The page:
RMIT is proud to be taking part in the Melbourne Renewable Energy Project to collectively purchase renewable energy from a newly-built wind farm in Victoria’s west.
The Melbourne Renewable Energy Project (MREP) is the first time in Australia that a group of local governments, cultural institutions, universities and corporations have collectively purchased renewable energy from a new facility.
Led by the City of Melbourne, MREP supports the construction of a new 39-turbine 80MW capacity wind farm at Crowlands, about 200km north-west of Melbourne.
RMIT is committed to purchasing 25 per cent of the its electricity from the Crowlands Wind Farm, further reducing the emissions profile of the University.
Chief Operating Officer Dionne Higgins said RMIT was proud to be a project partner in MREP.
"Building on the recent success of the RMIT Sustainable Urban Precincts Program and on-site solar projects, the Melbourne Renewable Energy Project represents our next step in creating a sustainable future," she said.
RMIT's Utilities Manager Michael Anderson said: "As a major landholder in the Melbourne CBD we have an important role to play in not only lowering our emissions on campus, but driving change through partnerships in the city.”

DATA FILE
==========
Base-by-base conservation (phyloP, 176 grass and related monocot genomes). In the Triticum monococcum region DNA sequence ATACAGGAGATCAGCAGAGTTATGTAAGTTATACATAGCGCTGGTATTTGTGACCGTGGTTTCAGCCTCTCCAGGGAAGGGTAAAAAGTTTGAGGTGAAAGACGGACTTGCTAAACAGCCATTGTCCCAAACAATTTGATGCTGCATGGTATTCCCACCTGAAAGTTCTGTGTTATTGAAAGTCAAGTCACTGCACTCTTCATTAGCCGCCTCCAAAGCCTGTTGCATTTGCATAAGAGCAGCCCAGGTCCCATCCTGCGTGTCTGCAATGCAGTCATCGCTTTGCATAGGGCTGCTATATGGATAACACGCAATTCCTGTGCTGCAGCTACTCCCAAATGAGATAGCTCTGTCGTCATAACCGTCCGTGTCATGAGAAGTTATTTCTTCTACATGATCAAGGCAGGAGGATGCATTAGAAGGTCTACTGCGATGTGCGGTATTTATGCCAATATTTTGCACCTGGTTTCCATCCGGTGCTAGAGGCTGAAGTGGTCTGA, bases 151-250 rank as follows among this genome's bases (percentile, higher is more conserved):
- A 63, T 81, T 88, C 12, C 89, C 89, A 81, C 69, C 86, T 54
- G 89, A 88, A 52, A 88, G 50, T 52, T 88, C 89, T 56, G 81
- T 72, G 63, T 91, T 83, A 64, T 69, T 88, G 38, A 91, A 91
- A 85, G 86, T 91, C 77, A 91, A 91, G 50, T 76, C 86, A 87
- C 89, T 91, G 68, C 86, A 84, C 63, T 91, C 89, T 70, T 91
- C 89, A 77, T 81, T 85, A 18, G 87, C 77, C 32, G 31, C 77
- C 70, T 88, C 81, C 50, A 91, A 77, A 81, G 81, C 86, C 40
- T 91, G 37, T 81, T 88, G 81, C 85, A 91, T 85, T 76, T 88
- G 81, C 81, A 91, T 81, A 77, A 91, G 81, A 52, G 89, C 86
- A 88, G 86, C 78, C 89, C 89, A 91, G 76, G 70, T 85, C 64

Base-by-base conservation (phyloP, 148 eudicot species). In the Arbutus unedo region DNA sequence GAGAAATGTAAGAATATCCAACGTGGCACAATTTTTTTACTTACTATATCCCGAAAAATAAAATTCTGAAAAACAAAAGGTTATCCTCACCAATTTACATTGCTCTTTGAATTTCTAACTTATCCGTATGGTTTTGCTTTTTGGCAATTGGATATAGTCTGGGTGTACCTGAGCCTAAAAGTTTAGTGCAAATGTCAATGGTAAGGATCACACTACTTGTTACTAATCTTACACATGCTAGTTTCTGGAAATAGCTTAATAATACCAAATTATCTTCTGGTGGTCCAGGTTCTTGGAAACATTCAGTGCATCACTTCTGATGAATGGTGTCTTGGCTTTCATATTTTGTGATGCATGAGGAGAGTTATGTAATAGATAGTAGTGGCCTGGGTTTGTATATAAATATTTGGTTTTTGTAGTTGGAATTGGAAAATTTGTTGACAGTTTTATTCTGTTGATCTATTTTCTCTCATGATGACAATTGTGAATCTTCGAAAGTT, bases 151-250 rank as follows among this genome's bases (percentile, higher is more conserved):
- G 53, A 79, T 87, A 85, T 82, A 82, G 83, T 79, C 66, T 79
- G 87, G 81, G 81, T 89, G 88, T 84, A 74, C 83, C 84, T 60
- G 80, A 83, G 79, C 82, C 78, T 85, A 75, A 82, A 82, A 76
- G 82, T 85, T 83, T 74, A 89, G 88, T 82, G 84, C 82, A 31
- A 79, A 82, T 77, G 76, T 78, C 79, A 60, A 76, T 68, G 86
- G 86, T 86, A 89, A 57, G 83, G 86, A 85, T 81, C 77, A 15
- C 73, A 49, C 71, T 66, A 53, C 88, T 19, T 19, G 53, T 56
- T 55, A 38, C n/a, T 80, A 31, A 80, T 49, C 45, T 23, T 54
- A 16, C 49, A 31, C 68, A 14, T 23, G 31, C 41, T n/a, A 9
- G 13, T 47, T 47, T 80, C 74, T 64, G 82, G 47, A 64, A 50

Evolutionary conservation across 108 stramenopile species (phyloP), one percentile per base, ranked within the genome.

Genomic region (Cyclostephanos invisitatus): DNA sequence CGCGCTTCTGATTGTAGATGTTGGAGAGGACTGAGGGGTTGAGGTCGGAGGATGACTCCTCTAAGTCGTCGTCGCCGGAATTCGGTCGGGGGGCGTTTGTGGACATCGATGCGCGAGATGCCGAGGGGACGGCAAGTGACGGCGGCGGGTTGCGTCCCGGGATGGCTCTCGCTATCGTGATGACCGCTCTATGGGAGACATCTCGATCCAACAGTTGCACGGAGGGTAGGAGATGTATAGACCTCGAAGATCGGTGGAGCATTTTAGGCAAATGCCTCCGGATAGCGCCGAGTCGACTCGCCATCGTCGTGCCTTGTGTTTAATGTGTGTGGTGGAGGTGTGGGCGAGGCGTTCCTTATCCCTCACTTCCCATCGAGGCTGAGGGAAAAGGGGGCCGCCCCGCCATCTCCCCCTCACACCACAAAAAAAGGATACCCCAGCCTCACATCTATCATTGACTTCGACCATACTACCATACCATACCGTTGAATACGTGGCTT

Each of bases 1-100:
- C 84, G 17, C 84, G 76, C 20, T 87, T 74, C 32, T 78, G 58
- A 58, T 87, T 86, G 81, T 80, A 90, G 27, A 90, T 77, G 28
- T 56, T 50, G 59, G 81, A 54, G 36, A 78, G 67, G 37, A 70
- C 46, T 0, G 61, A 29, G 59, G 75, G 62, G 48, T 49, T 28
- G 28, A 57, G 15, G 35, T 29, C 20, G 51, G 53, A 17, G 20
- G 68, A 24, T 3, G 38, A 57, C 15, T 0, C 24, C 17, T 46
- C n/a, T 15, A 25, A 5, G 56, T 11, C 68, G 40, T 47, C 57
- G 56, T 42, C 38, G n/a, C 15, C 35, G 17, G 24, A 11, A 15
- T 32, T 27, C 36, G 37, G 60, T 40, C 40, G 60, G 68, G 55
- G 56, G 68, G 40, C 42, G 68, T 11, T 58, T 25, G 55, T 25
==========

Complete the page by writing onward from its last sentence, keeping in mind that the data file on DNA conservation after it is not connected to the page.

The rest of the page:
The wind farm will be owned and operated by Melbourne-based clean energy company Pacific Hydro, with power supplied by its retail arm, Tango Energy.
Pacific Hydro CEO Mike Fuge said the new approach to power purchasing would help all of the partner organisations meet their emissions reduction goals, and directly support the company’s work decarbonising the power system.
“The MREP initiative is a model that can be replicated and will be key to driving future development of new renewable energy generation in Australia,” he said.
"RMIT has a long history of educating members of our industry – today there are many alumni in our ranks, and this world class expertise supports all that we do.
“Beyond the electricity deal, Pacific Hydro is open to exploring further academic partnerships, research opportunities, and ways to support the next generation of graduates, helping them to connect with our industry’s immense potential in the years to come."
Mark Selvaratnam, an RMIT Bachelor of Engineering (Sustainable Systems Engineering) (Honours) student, is currently working in Pacific Hydro’s Wind Engineering team.
"It's so exciting to be involved in such a large sustainability project,” Selvaratnam said.
"Hopefully by 2019, I will be a part of the construction and delivery of renewable energy to RMIT. I think it is a fantastic full circle of my academic and professional career so far."
The project also showcases the future of sustainable energy in Australia.
School of Engineering Senior Lecturer Dr Nirajan Shiwakoti said: "It's great to have our sustainable systems engineering students like Mark involved in the MREP project.
"Energy is one of the focus area specialisations in the sustainable systems engineering program and this collaboration will certainly inspire our younger generation to explore sustainable energy sources and work towards sustainable developments.
“The project is also a good example of the potential job opportunities for students who wish to pursue a career in sustainable systems engineering."
Story: Melinda Crighton